Ni K makarma: How desireless need one be?

Asian Philosophy 14 (3):239 – 254 (2004)
Christopher G. Framarin
University of Calgary
In the Bhagavadgīt K a advises Arjuna to act without desire. He also describes the ni k makarmin as possessed of perfect equanimity. Some scholars have argued that K a's advice is a contradiction. Because action requires desire, desireless action is impossible. Others have claimed that this fact only suggests that K a's prohibition is against a subset of desires and not desire as a whole. These 'subset' positions, however, are not consistent with the equanimity requirement. The conclusion that K a's advice is a contradiction can be avoided however. The word 'desire' in English is ambiguous. In one sense it means 'whatever motivated', and in another sense it means a 'desire proper' in contrast to beliefs and other mental states. If it is possible that not only desires proper motivate, then it is possible to act desirelessly in this sense. This distinction, I will argue, makes the best sense of K a's advice.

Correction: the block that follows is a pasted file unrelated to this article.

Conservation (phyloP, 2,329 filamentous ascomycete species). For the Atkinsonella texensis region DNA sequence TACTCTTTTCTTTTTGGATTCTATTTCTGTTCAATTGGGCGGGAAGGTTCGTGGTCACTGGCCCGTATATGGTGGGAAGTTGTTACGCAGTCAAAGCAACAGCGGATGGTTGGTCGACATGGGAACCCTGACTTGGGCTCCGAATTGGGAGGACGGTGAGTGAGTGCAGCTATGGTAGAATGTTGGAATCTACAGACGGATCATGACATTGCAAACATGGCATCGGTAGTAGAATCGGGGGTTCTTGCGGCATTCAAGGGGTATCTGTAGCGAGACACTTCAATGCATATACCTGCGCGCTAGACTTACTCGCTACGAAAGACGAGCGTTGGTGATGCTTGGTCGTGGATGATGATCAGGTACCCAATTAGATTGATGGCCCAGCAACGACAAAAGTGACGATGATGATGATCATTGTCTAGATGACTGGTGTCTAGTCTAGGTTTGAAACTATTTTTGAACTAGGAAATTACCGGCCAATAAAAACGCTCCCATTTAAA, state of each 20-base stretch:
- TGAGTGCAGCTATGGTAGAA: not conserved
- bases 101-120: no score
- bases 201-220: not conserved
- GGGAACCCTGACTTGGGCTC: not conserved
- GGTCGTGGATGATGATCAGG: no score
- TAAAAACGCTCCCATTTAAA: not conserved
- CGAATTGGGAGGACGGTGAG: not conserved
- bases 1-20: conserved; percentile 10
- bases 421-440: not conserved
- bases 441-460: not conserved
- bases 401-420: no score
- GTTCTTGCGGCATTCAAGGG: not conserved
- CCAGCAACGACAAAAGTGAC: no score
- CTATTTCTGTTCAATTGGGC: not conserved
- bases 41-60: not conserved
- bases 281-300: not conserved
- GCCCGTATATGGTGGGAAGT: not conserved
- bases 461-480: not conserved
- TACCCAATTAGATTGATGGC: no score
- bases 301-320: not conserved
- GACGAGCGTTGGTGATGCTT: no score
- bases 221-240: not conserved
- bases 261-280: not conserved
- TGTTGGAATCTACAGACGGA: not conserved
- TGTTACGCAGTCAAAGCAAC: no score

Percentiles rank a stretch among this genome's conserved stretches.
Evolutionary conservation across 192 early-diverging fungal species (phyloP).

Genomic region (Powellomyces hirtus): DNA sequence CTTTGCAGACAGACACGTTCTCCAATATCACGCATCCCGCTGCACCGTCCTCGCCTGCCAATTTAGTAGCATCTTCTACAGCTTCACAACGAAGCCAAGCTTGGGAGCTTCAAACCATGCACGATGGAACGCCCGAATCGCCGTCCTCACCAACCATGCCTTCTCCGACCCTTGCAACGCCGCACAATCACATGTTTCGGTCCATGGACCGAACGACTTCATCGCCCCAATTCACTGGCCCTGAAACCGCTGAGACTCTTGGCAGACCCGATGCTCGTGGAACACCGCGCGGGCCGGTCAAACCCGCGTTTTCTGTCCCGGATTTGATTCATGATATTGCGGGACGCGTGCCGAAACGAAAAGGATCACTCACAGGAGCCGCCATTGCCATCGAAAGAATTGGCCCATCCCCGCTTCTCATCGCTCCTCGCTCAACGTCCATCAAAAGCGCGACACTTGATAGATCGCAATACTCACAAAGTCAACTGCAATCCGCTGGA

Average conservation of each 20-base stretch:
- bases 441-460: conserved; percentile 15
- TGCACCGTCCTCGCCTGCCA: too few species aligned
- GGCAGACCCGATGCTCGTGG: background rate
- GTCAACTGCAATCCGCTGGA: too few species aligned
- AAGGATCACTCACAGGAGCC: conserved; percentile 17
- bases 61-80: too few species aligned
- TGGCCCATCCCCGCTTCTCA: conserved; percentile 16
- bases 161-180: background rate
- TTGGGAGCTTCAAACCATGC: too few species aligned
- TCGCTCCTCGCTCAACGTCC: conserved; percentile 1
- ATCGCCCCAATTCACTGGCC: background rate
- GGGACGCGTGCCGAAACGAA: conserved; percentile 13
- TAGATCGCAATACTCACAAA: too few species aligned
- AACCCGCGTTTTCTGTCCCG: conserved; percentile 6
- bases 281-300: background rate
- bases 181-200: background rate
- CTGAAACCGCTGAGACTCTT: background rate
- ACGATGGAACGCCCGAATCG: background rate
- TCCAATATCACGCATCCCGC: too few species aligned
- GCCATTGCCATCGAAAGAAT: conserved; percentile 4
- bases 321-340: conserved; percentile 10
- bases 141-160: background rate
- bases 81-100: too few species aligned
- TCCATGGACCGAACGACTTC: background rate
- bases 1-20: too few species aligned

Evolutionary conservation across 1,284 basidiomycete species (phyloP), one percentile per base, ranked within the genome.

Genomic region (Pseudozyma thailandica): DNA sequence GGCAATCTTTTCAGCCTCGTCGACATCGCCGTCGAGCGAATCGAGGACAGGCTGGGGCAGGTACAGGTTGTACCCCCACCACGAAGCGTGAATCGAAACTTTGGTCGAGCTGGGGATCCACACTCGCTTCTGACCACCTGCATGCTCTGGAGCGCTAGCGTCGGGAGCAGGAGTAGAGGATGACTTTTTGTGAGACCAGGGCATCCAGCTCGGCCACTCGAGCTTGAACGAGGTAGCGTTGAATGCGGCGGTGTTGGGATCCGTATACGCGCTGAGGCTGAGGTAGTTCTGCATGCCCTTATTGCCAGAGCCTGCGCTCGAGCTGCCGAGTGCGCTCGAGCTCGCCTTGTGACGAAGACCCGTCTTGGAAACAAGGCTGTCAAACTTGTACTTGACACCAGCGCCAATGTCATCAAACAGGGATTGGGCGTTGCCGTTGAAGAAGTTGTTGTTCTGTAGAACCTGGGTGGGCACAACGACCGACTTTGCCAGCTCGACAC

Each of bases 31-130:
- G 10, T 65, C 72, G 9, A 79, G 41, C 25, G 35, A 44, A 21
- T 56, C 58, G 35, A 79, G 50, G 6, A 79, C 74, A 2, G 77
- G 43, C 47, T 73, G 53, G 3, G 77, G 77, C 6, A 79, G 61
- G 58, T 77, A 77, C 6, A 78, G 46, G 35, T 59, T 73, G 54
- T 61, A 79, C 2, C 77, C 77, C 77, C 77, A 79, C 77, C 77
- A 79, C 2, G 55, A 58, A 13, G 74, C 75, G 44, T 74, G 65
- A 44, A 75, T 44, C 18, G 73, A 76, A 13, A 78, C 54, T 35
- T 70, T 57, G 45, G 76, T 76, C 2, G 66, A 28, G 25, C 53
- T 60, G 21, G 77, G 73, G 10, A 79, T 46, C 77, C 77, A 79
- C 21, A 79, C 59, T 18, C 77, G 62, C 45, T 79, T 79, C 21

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DOI 10.1080/1463136042000270597
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